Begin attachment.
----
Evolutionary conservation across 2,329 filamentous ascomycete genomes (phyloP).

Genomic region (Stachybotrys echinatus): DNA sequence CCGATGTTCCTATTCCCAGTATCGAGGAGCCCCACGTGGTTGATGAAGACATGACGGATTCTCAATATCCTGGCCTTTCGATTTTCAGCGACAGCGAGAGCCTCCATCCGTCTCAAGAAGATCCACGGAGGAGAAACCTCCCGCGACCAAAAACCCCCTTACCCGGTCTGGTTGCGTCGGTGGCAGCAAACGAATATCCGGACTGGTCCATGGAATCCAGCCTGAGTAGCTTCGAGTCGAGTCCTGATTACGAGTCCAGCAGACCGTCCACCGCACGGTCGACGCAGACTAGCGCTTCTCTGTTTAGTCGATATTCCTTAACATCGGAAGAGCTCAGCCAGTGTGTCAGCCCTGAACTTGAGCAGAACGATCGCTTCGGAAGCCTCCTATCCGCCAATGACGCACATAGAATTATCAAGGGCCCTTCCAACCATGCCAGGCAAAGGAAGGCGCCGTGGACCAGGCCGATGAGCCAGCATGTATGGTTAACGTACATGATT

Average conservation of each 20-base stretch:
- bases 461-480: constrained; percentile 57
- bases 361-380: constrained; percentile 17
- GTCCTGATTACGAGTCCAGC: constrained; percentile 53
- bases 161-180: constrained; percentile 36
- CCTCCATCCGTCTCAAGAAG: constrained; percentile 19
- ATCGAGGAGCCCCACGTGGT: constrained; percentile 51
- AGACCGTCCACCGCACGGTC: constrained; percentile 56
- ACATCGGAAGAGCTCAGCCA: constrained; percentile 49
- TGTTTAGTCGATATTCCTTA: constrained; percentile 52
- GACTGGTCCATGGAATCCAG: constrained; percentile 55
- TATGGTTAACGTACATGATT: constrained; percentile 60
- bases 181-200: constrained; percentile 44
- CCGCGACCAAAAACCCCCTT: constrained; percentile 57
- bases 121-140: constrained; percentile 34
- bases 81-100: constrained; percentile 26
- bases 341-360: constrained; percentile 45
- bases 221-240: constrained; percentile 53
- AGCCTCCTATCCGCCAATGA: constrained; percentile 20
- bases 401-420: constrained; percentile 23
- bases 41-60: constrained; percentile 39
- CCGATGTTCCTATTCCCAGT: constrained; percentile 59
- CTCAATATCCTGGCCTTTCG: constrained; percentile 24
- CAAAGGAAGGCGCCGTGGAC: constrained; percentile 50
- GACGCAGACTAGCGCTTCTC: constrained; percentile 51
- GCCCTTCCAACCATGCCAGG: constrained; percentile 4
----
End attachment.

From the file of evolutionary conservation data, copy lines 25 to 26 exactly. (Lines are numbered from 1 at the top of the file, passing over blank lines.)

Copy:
- CTCAATATCCTGGCCTTTCG: constrained; percentile 24
- CAAAGGAAGGCGCCGTGGAC: constrained; percentile 50